> has better-informed thoughts on this.)
> These peaks depend strongly on economic conditions, possibilities of major
> new discoveries, exploitation of currently under-exploited reserves (e.g.,
> Iran & Iraq), new technology, and government regulations. With advances
> like the discovery that abundant gas is available from shale, peak oil may
> lose much of its fearsomeness. If the world is successful in quickly
> ramping up solar, wind, or *ethanol from cellulose* technologies, peaks of
> all kinds of non-renewable energy resources may become much less important.
> But that's a big "if."
> Don
> *Sent:* Thursday, July 09, 2009 9:01 AM
> *Subject:* [asa] Peak Oil day was July 11. 2008
> ----- Original Message -----
> *From:* David Clounch <>
> *To:* Don Winterstein <>
> *Cc:* asa <>
> *Sent:* Saturday, December 05, 2009 2:20 PM
> *Subject:* Re: [asa] vast new gas supplies
> Don,
> I have a question. If we consider peak oil, peak nuclear, peak gas, and
> peak coal, what are the projected dates for each of these?
> I am assuming peak nuclear is a function of available uranium ore. So
> unless we have a robust breeder reactor program, there will be a peak.
> Thanks,
> Dave C
> On Sun, Dec 6, 2009 at 5:37 AM, Don Winterstein <>wrote:
>> I've finally been able to speak with someone who's directly involved
>> with gas production from shales. He's not a "recognized authority" on the
>> subject, but previous interactions have taught me he keeps closely in touch
>> with industry trends, and his assessments are generally reliable. So I'll
>> share.
>> First, big oil is getting involved in this play (contrary
>> to my speculations below). He tells me Exxon is pursuing rights in Germany,
>> and Chevron is trying to get up to speed in the US. But small companies
>> were indeed the ones that got the ball rolling.
>> Second, with gas prices as high as they were initially, wells were
>> productive enough that companies were able to cover their costs and start
>> profiting after only a year. However, they were victims of their own
>> success: The abundance of the gas they produced caused prices to plummet,
>> so the wells are no longer so profitable. But the (energy out)/(energy in)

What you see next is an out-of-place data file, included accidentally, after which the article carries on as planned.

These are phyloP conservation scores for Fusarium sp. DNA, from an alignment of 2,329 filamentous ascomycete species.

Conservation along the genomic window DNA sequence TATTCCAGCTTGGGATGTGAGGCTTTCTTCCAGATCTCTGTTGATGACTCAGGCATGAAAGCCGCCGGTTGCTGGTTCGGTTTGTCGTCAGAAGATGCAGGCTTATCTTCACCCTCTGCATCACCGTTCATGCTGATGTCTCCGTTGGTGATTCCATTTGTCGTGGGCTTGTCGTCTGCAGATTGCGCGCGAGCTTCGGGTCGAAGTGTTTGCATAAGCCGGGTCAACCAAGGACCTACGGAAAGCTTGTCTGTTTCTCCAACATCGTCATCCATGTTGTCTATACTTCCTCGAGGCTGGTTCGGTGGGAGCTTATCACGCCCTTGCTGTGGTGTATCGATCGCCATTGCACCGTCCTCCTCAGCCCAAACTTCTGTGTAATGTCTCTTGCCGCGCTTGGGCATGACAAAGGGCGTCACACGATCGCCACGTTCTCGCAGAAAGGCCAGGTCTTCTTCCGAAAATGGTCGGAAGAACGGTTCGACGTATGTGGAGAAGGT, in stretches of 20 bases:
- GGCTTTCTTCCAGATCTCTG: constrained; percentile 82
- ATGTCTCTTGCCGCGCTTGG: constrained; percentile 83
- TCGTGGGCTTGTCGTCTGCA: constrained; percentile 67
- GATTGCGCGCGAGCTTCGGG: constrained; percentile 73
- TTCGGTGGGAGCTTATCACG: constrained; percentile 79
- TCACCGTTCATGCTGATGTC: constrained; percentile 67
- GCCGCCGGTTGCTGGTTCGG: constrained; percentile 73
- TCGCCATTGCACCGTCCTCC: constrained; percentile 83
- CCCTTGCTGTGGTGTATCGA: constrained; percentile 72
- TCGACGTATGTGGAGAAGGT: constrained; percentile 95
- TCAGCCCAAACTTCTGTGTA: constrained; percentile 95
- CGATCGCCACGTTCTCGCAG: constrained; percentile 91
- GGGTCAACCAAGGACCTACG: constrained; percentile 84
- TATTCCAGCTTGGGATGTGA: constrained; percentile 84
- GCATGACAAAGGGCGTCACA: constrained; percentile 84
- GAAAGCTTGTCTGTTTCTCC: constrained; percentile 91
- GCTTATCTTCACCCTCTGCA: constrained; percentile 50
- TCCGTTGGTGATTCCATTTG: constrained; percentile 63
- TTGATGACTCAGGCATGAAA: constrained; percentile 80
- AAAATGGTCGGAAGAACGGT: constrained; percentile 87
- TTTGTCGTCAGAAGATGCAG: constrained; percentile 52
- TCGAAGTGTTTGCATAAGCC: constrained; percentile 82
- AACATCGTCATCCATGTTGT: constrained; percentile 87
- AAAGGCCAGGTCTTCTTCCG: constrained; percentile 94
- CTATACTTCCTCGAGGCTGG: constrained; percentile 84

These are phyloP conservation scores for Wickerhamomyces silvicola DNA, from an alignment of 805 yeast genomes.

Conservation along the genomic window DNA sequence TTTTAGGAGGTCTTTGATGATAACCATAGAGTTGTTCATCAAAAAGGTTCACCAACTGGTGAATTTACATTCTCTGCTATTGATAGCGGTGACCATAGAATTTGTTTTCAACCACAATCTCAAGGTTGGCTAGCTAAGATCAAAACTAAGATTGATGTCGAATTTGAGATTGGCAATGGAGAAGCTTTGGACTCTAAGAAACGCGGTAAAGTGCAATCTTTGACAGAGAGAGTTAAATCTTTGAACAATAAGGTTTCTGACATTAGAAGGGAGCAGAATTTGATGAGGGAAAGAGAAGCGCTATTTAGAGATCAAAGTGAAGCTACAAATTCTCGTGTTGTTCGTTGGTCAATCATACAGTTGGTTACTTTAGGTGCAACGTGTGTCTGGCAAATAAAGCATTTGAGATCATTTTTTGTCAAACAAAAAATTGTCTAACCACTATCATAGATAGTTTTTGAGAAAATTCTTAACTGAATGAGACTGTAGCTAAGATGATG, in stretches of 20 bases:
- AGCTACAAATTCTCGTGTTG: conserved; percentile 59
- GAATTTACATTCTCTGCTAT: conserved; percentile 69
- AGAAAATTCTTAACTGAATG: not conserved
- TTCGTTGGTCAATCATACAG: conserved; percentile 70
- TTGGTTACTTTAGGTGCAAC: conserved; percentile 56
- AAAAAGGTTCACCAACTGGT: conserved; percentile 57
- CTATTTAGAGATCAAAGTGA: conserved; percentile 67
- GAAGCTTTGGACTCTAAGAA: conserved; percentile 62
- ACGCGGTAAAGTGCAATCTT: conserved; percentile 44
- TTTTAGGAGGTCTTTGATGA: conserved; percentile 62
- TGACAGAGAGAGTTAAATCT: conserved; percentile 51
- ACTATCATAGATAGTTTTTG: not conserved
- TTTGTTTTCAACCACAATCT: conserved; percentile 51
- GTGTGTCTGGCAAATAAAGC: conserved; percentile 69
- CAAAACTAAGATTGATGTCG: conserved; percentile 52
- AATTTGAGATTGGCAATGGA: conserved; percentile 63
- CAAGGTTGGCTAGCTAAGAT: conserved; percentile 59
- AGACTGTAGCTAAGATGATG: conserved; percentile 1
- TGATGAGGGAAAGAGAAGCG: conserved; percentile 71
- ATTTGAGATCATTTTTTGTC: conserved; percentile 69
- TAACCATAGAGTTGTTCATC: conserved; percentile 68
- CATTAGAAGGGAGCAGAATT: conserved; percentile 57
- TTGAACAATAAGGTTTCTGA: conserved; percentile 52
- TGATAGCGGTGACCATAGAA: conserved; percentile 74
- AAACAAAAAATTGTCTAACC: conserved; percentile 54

>> ratio promises to be considerably greater than 1.0 for most wells.
>> Longer term this shale gas production should have major environmental
>> benefits. As the Business Week article pointed out, some power generation
>> in the US has already switched from coal to gas because of the new abundance
>> and low prices. My contact thinks the major environmental benefits will
>> come in China, where some proposed coal power plants may now be able to
>> switch over to gas.
>> In context of the energy catastrophy that Glenn Morton and others have
>> predicted will follow peak oil, the ability to produce abundant gas from
>> shale should go a long way towards letting economies down softly rather than
>> catastrophically.
>> Don
>> ----- Original Message -----
>> *From:* Don Winterstein <>
>> *To:* John Burgeson (ASA member) <>
>> *Cc:* asa <>
>> *Sent:* Wednesday, November 18, 2009 11:57 PM
>> *Subject:* Re: [asa] vast new gas supplies
>> Speaking on the basis of my industry experience (but otherwise out of
>> ignorance), I believe big oil will steer clear of these shale plays, because
>> their overhead is too high for the high level of hassle and relatively small
>> production likely from individual shale wells. I visualize many small
>> companies drilling thousands of wells primarily to feed local utilities.
>> How much they can produce and how fast will depend strongly on (among
>> several other things) the number of wells drilled. That number in
>> principle can be very large for this kind of play.